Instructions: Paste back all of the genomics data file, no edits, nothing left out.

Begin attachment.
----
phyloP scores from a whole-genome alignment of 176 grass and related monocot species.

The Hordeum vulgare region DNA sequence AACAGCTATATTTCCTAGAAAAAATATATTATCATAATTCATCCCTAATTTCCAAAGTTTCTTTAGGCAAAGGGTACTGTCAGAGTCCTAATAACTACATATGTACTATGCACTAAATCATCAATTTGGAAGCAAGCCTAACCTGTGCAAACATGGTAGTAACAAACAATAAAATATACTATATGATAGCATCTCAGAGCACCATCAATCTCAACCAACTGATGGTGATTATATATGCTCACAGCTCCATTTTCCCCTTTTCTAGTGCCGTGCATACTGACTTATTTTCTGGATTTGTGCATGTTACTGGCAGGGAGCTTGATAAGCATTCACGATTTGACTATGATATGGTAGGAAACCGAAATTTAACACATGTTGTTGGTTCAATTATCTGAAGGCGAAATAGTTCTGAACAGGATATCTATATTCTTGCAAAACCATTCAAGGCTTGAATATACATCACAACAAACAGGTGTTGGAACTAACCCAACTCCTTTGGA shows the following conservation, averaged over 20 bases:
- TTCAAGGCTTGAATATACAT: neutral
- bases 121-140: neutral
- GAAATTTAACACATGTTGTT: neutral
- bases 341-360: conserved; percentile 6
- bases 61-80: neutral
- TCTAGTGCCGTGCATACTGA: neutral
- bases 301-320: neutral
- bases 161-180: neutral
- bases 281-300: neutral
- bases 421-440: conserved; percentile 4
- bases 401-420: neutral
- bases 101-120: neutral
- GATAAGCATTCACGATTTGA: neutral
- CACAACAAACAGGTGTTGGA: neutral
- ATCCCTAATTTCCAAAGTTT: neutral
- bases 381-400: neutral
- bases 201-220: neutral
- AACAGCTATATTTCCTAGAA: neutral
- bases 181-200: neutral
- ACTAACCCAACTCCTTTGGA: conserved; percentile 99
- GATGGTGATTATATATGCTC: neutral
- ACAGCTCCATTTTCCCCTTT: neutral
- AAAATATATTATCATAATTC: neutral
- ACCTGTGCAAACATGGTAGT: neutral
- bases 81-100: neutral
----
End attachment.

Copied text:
phyloP scores from a whole-genome alignment of 176 grass and related monocot species.

The Hordeum vulgare region DNA sequence AACAGCTATATTTCCTAGAAAAAATATATTATCATAATTCATCCCTAATTTCCAAAGTTTCTTTAGGCAAAGGGTACTGTCAGAGTCCTAATAACTACATATGTACTATGCACTAAATCATCAATTTGGAAGCAAGCCTAACCTGTGCAAACATGGTAGTAACAAACAATAAAATATACTATATGATAGCATCTCAGAGCACCATCAATCTCAACCAACTGATGGTGATTATATATGCTCACAGCTCCATTTTCCCCTTTTCTAGTGCCGTGCATACTGACTTATTTTCTGGATTTGTGCATGTTACTGGCAGGGAGCTTGATAAGCATTCACGATTTGACTATGATATGGTAGGAAACCGAAATTTAACACATGTTGTTGGTTCAATTATCTGAAGGCGAAATAGTTCTGAACAGGATATCTATATTCTTGCAAAACCATTCAAGGCTTGAATATACATCACAACAAACAGGTGTTGGAACTAACCCAACTCCTTTGGA shows the following conservation, averaged over 20 bases:
- TTCAAGGCTTGAATATACAT: neutral
- bases 121-140: neutral
- GAAATTTAACACATGTTGTT: neutral
- bases 341-360: conserved; percentile 6
- bases 61-80: neutral
- TCTAGTGCCGTGCATACTGA: neutral
- bases 301-320: neutral
- bases 161-180: neutral
- bases 281-300: neutral
- bases 421-440: conserved; percentile 4
- bases 401-420: neutral
- bases 101-120: neutral
- GATAAGCATTCACGATTTGA: neutral
- CACAACAAACAGGTGTTGGA: neutral
- ATCCCTAATTTCCAAAGTTT: neutral
- bases 381-400: neutral
- bases 201-220: neutral
- AACAGCTATATTTCCTAGAA: neutral
- bases 181-200: neutral
- ACTAACCCAACTCCTTTGGA: conserved; percentile 99
- GATGGTGATTATATATGCTC: neutral
- ACAGCTCCATTTTCCCCTTT: neutral
- AAAATATATTATCATAATTC: neutral
- ACCTGTGCAAACATGGTAGT: neutral
- bases 81-100: neutral